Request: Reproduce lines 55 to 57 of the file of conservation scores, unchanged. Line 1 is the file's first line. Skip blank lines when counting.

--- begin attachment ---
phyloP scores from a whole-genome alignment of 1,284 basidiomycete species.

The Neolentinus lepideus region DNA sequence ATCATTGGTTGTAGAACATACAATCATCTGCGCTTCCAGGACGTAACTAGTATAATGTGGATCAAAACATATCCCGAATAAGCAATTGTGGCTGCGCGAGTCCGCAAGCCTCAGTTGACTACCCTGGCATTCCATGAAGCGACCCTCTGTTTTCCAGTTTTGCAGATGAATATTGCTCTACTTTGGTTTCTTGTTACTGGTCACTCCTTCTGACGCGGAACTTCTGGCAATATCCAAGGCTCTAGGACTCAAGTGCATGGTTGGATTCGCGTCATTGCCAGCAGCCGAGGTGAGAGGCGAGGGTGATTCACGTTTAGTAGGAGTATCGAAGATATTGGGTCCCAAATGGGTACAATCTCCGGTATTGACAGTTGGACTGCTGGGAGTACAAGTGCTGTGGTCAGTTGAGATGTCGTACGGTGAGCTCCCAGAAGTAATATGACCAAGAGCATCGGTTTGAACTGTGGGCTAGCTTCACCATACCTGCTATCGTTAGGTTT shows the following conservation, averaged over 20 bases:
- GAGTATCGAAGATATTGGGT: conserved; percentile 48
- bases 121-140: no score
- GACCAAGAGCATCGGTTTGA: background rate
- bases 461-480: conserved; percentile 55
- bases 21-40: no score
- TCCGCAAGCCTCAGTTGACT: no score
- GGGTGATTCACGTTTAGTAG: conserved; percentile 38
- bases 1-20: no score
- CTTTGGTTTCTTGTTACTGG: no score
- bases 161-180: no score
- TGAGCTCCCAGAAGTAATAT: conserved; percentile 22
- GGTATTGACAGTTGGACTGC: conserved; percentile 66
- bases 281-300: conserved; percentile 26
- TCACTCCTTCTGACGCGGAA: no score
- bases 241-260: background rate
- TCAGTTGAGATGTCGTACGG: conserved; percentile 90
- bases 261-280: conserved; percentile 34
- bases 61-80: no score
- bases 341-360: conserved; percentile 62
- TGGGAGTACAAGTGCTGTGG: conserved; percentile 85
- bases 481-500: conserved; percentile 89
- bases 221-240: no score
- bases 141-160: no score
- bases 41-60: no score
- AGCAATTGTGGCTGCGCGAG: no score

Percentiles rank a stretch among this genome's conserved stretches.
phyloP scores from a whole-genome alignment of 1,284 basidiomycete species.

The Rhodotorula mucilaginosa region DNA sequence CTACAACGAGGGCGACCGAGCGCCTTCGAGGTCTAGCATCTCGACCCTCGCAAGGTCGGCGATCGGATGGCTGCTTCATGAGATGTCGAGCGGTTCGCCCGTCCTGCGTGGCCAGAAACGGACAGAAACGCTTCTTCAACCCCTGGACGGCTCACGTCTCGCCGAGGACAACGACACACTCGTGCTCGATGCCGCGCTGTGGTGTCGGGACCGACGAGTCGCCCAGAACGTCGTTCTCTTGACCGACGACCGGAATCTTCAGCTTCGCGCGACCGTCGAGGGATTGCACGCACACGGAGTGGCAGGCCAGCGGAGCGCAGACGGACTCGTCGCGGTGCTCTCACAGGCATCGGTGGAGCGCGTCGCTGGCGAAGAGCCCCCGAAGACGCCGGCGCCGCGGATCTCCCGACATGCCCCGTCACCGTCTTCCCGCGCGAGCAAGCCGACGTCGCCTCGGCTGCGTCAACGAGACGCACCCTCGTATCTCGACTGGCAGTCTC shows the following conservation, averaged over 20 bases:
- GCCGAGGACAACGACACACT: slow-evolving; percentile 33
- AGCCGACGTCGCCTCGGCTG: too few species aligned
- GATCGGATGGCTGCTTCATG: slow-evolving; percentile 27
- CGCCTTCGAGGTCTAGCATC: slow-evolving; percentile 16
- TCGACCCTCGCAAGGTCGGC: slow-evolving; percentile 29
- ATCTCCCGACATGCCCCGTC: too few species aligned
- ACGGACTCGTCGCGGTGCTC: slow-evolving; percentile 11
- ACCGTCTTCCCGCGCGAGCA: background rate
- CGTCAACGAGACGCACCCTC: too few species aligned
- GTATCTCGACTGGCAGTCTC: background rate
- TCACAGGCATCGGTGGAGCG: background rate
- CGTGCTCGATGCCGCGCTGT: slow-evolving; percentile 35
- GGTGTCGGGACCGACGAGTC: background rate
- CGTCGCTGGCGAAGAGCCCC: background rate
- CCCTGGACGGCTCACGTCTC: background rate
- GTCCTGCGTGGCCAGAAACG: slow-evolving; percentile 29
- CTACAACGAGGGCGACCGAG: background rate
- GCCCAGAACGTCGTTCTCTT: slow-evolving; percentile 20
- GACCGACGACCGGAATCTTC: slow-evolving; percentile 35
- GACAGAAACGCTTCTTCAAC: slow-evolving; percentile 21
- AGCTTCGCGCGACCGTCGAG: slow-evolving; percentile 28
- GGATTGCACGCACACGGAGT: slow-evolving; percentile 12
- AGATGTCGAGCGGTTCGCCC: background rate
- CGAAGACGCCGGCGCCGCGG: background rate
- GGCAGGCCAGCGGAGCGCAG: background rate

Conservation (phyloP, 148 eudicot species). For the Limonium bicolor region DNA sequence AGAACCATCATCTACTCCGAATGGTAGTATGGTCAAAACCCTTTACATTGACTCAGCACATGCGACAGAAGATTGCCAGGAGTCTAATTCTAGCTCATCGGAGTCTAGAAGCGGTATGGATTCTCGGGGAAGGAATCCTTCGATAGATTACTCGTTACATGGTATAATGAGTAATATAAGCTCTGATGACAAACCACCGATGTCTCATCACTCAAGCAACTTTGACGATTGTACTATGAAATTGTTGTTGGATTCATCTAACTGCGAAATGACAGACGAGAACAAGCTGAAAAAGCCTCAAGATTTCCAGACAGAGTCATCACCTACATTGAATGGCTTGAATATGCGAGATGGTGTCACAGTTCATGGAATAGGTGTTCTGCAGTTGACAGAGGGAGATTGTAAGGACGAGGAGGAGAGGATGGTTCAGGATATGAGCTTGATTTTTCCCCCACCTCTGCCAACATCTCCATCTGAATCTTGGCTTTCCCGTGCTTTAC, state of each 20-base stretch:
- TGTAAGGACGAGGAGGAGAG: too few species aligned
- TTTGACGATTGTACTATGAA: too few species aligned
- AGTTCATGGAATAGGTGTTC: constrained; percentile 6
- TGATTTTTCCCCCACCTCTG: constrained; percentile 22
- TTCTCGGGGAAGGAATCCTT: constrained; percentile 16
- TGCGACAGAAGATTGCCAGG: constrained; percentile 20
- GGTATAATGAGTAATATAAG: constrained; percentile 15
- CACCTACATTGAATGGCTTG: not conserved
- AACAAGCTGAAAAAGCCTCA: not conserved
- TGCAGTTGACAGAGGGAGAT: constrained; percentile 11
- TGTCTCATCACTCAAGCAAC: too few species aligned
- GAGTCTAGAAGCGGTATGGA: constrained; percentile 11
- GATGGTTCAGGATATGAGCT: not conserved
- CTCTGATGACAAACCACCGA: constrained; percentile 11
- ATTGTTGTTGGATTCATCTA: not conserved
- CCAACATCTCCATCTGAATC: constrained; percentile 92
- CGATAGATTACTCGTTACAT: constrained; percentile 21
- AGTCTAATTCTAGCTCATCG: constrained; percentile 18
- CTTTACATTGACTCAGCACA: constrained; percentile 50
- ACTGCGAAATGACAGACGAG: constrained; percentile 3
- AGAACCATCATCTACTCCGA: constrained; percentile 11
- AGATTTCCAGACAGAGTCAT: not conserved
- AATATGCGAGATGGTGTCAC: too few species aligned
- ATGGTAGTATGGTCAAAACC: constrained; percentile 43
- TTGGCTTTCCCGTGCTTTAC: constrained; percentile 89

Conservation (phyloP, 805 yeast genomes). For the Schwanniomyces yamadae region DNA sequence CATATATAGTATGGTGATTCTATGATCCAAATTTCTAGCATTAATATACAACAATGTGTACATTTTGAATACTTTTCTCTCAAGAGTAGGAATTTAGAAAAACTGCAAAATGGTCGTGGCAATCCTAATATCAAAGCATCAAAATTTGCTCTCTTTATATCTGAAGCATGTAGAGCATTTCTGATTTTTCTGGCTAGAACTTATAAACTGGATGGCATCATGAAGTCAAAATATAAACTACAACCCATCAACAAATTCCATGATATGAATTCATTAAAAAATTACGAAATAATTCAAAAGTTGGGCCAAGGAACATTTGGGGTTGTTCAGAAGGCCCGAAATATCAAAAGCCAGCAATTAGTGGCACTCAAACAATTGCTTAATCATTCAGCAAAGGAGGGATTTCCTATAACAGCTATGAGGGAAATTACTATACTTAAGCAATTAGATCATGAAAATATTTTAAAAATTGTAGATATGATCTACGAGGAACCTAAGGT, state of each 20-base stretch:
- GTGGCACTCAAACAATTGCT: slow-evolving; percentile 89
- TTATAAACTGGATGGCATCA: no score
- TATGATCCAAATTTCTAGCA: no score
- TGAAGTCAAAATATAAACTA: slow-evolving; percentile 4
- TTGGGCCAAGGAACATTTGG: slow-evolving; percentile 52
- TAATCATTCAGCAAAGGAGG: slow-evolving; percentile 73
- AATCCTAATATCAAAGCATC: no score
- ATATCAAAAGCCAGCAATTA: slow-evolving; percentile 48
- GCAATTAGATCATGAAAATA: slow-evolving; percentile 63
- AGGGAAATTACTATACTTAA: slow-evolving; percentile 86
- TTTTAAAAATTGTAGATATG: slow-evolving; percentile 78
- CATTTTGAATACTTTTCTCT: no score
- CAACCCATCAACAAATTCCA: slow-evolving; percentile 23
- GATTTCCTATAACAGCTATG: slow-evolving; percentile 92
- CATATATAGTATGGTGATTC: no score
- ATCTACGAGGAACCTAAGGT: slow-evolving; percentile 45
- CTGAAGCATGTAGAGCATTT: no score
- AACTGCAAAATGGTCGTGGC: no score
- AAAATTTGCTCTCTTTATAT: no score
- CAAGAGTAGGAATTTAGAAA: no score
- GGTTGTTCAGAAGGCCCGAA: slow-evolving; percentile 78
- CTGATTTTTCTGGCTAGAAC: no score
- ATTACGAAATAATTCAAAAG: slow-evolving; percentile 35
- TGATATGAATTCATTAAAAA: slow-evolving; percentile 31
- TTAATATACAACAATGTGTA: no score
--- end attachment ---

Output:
- GGCAGGCCAGCGGAGCGCAG: background rate

Conservation (phyloP, 148 eudicot species). For the Limonium bicolor region DNA sequence AGAACCATCATCTACTCCGAATGGTAGTATGGTCAAAACCCTTTACATTGACTCAGCACATGCGACAGAAGATTGCCAGGAGTCTAATTCTAGCTCATCGGAGTCTAGAAGCGGTATGGATTCTCGGGGAAGGAATCCTTCGATAGATTACTCGTTACATGGTATAATGAGTAATATAAGCTCTGATGACAAACCACCGATGTCTCATCACTCAAGCAACTTTGACGATTGTACTATGAAATTGTTGTTGGATTCATCTAACTGCGAAATGACAGACGAGAACAAGCTGAAAAAGCCTCAAGATTTCCAGACAGAGTCATCACCTACATTGAATGGCTTGAATATGCGAGATGGTGTCACAGTTCATGGAATAGGTGTTCTGCAGTTGACAGAGGGAGATTGTAAGGACGAGGAGGAGAGGATGGTTCAGGATATGAGCTTGATTTTTCCCCCACCTCTGCCAACATCTCCATCTGAATCTTGGCTTTCCCGTGCTTTAC, state of each 20-base stretch:
- TGTAAGGACGAGGAGGAGAG: too few species aligned